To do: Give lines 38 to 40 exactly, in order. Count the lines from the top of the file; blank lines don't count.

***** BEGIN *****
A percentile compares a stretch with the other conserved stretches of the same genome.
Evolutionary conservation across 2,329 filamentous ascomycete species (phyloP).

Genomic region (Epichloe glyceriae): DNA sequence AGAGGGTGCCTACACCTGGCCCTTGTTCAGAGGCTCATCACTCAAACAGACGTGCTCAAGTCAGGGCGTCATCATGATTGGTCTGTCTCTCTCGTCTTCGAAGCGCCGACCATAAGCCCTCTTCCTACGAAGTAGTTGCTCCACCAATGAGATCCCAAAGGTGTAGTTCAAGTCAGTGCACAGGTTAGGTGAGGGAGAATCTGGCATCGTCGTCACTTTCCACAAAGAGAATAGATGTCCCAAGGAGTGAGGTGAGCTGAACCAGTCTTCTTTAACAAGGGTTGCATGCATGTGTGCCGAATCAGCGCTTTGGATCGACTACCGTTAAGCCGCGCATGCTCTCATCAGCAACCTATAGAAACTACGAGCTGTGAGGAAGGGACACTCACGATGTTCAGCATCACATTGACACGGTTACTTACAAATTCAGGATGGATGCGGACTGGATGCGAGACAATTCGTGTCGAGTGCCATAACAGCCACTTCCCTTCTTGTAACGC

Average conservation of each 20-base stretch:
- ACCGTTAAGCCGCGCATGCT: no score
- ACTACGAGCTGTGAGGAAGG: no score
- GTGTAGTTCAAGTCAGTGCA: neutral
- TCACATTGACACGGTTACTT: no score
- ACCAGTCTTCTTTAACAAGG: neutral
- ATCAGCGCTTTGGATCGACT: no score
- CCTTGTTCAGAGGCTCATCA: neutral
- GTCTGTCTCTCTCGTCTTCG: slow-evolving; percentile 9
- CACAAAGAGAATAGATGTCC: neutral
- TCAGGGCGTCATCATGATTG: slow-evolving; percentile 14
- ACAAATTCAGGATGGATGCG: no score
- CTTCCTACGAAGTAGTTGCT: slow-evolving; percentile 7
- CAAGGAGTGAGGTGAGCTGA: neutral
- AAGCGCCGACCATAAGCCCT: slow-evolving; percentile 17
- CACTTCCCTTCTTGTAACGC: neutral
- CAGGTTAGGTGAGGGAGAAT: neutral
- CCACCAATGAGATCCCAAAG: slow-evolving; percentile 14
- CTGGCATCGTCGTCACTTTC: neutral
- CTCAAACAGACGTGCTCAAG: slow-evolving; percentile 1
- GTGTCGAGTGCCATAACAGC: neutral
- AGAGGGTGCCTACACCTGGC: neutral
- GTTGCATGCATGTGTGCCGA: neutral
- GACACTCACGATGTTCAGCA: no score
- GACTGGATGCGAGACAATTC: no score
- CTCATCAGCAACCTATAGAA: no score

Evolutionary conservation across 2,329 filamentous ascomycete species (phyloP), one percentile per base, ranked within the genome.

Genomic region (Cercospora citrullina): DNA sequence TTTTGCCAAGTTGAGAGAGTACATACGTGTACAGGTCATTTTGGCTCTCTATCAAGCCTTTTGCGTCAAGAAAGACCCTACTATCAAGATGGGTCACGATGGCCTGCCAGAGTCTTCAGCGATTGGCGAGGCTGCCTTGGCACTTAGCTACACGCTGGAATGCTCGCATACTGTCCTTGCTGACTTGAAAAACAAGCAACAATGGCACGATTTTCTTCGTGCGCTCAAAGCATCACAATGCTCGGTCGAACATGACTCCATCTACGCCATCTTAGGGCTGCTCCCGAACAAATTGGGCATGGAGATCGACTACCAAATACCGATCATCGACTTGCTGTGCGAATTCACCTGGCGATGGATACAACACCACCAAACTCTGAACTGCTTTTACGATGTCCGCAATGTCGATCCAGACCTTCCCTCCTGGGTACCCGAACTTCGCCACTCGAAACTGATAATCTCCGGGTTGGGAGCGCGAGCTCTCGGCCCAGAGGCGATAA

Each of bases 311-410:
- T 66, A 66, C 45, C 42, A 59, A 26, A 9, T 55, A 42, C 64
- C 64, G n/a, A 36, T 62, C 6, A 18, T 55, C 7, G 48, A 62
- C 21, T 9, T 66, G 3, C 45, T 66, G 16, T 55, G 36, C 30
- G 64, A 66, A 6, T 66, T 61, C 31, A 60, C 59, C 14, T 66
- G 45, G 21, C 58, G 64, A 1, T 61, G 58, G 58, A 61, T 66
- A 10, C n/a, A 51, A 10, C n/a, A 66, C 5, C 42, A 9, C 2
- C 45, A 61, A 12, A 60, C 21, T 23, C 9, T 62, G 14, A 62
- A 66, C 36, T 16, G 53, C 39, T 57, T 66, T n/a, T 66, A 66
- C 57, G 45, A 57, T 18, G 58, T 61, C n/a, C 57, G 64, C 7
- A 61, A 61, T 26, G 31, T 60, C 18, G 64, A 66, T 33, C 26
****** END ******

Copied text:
- A 10, C n/a, A 51, A 10, C n/a, A 66, C 5, C 42, A 9, C 2
- C 45, A 61, A 12, A 60, C 21, T 23, C 9, T 62, G 14, A 62
- A 66, C 36, T 16, G 53, C 39, T 57, T 66, T n/a, T 66, A 66